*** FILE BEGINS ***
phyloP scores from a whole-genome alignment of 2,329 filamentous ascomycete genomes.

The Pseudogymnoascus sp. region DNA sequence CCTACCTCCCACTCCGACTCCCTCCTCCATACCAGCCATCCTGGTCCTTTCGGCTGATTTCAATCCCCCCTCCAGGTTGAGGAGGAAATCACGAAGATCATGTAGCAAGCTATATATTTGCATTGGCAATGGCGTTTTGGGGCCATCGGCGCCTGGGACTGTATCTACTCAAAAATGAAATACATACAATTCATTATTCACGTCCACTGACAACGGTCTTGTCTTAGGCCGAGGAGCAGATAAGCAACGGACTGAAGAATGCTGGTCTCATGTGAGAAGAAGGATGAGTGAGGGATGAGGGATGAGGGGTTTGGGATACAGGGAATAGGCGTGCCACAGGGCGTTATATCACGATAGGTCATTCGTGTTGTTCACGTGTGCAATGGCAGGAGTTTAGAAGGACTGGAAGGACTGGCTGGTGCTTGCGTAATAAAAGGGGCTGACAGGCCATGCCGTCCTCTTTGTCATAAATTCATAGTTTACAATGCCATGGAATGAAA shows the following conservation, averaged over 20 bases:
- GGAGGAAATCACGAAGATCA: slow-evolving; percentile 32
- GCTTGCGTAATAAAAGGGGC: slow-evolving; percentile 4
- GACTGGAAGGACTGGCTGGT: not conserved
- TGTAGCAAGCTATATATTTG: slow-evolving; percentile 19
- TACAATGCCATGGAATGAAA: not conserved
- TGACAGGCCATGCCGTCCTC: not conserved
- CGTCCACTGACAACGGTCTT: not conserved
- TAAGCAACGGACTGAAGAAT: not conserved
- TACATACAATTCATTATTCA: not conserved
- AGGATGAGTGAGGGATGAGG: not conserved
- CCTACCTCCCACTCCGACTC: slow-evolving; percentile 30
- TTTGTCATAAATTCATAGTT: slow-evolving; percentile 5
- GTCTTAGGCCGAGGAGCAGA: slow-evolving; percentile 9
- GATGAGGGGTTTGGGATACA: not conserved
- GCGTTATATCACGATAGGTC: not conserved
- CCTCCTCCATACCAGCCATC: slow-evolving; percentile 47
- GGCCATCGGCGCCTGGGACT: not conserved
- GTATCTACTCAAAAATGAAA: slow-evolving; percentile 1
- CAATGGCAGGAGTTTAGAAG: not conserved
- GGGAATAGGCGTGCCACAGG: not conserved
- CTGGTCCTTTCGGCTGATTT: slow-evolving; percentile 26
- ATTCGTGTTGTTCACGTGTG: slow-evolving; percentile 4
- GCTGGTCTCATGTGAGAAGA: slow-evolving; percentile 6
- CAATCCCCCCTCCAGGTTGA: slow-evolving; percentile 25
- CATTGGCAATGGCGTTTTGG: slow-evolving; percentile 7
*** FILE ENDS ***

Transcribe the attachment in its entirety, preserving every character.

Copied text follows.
phyloP scores from a whole-genome alignment of 2,329 filamentous ascomycete genomes.

The Pseudogymnoascus sp. region DNA sequence CCTACCTCCCACTCCGACTCCCTCCTCCATACCAGCCATCCTGGTCCTTTCGGCTGATTTCAATCCCCCCTCCAGGTTGAGGAGGAAATCACGAAGATCATGTAGCAAGCTATATATTTGCATTGGCAATGGCGTTTTGGGGCCATCGGCGCCTGGGACTGTATCTACTCAAAAATGAAATACATACAATTCATTATTCACGTCCACTGACAACGGTCTTGTCTTAGGCCGAGGAGCAGATAAGCAACGGACTGAAGAATGCTGGTCTCATGTGAGAAGAAGGATGAGTGAGGGATGAGGGATGAGGGGTTTGGGATACAGGGAATAGGCGTGCCACAGGGCGTTATATCACGATAGGTCATTCGTGTTGTTCACGTGTGCAATGGCAGGAGTTTAGAAGGACTGGAAGGACTGGCTGGTGCTTGCGTAATAAAAGGGGCTGACAGGCCATGCCGTCCTCTTTGTCATAAATTCATAGTTTACAATGCCATGGAATGAAA shows the following conservation, averaged over 20 bases:
- GGAGGAAATCACGAAGATCA: slow-evolving; percentile 32
- GCTTGCGTAATAAAAGGGGC: slow-evolving; percentile 4
- GACTGGAAGGACTGGCTGGT: not conserved
- TGTAGCAAGCTATATATTTG: slow-evolving; percentile 19
- TACAATGCCATGGAATGAAA: not conserved
- TGACAGGCCATGCCGTCCTC: not conserved
- CGTCCACTGACAACGGTCTT: not conserved
- TAAGCAACGGACTGAAGAAT: not conserved
- TACATACAATTCATTATTCA: not conserved
- AGGATGAGTGAGGGATGAGG: not conserved
- CCTACCTCCCACTCCGACTC: slow-evolving; percentile 30
- TTTGTCATAAATTCATAGTT: slow-evolving; percentile 5
- GTCTTAGGCCGAGGAGCAGA: slow-evolving; percentile 9
- GATGAGGGGTTTGGGATACA: not conserved
- GCGTTATATCACGATAGGTC: not conserved
- CCTCCTCCATACCAGCCATC: slow-evolving; percentile 47
- GGCCATCGGCGCCTGGGACT: not conserved
- GTATCTACTCAAAAATGAAA: slow-evolving; percentile 1
- CAATGGCAGGAGTTTAGAAG: not conserved
- GGGAATAGGCGTGCCACAGG: not conserved
- CTGGTCCTTTCGGCTGATTT: slow-evolving; percentile 26
- ATTCGTGTTGTTCACGTGTG: slow-evolving; percentile 4
- GCTGGTCTCATGTGAGAAGA: slow-evolving; percentile 6
- CAATCCCCCCTCCAGGTTGA: slow-evolving; percentile 25
- CATTGGCAATGGCGTTTTGG: slow-evolving; percentile 7